Precipitating the big chill

By Zhang Lei | China Daily | Updated: 2022-11-22 08:15
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Farmers in Baoying county, Jiangsu province, harvest lotus roots.[Photo provided to China Daily]

Customary behavior

In the Xinjiang Uygur autonomous region, the White Snow Festival is usually held around this time of the year, when family and friends gather to dine, sing and dance in celebration of the first snowfall and pray for a good harvest in the coming year.

The Uygur people have a kind of reverence for the color of white, as, to them, it symbolizes the rays of sun.

Out of their many customs, one of the most intriguing is the sending of "snow letters".

At the beginning of the snowfall, several friends will jointly write a "snow letter", and select one of them to "deliver" it to another friend's house. They congratulate the friend and his family in the form of poetry, and finally in the letter asks the recipient to host an evening of entertainment. The messenger must skillfully place the letter somewhere in the recipient's home that it will not be easily found. If the host finds the letter before the messenger leaves, the messenger will be forced to host the party.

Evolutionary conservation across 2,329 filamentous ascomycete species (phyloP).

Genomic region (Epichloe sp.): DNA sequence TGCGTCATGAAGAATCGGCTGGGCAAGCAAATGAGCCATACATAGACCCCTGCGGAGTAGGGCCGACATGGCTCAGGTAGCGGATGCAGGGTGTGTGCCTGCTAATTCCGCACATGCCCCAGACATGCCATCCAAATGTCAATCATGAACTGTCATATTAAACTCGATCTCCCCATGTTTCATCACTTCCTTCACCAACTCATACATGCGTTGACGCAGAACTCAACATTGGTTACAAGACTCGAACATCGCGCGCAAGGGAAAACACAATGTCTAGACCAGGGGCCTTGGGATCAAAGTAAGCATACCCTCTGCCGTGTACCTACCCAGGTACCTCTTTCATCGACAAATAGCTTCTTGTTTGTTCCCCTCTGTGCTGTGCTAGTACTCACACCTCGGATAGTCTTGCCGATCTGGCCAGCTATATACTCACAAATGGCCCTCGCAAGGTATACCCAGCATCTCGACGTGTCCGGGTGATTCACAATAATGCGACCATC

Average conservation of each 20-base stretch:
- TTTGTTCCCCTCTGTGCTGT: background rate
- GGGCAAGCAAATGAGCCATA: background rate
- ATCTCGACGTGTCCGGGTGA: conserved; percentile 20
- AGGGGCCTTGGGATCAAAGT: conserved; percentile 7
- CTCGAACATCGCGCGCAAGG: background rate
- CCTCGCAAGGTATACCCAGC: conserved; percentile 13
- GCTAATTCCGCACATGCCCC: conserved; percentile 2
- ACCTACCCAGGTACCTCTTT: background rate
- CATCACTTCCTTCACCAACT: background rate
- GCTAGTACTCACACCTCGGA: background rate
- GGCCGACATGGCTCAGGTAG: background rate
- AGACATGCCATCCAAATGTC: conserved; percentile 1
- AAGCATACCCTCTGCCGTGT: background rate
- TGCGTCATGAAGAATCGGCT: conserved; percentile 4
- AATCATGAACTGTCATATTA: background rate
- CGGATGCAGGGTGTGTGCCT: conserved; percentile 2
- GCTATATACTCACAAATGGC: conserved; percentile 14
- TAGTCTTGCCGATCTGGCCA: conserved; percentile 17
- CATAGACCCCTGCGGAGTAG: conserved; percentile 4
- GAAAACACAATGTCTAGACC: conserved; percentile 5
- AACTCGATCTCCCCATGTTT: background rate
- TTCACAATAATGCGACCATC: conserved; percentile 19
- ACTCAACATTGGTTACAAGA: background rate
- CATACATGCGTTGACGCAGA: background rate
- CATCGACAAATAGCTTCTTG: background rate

Moreover, the intended recipient will smear coal on the face of the messenger and make him ride back home on a donkey. At the party, each participant must perform to praise the snow, or their pure friendship and peaceful life, like the snow, will melt away.

The party will enter a climax when everyone plays and dances with joy. The dances of the Uygur people are known for their fast and varied rotations. The young men and women at the party perform various dances one after another until late into the night.

The ancients divided xiaoxue into three equal minor terms, describing the climate change with three omens. During the first five days, rainbows are nowhere to be seen. In the second minor term the yang energy begins to rise and the yin energy will sink. The last term sees all things turn silent.

Xiaoxue signifies that winter has officially arrived. Everything loses its vitality as the ancients described.

However, in Beijing, one particular custom makes the solar term come alive.

"Beijing people have the traditional habit of growing daffodils at this time of the year, known as 'drying' daffodils," says folklore expert Gao Wei.

"On the day of xiaoxue, the potted plant should be taken out and bathed in the open air. In the early years, it was difficult to cultivate flowers in winter. As such, flower farmers cultivated some small and highly ornamental flowers that grow in greenhouses. Daffodils later became a favorite."

In northern China, around xiaoxue, farmers begin to prune the fruit trees, wrapping the trunks with straw-woven foil to prevent fruit trees from freezing, and storing cabbage for consumption in winter.

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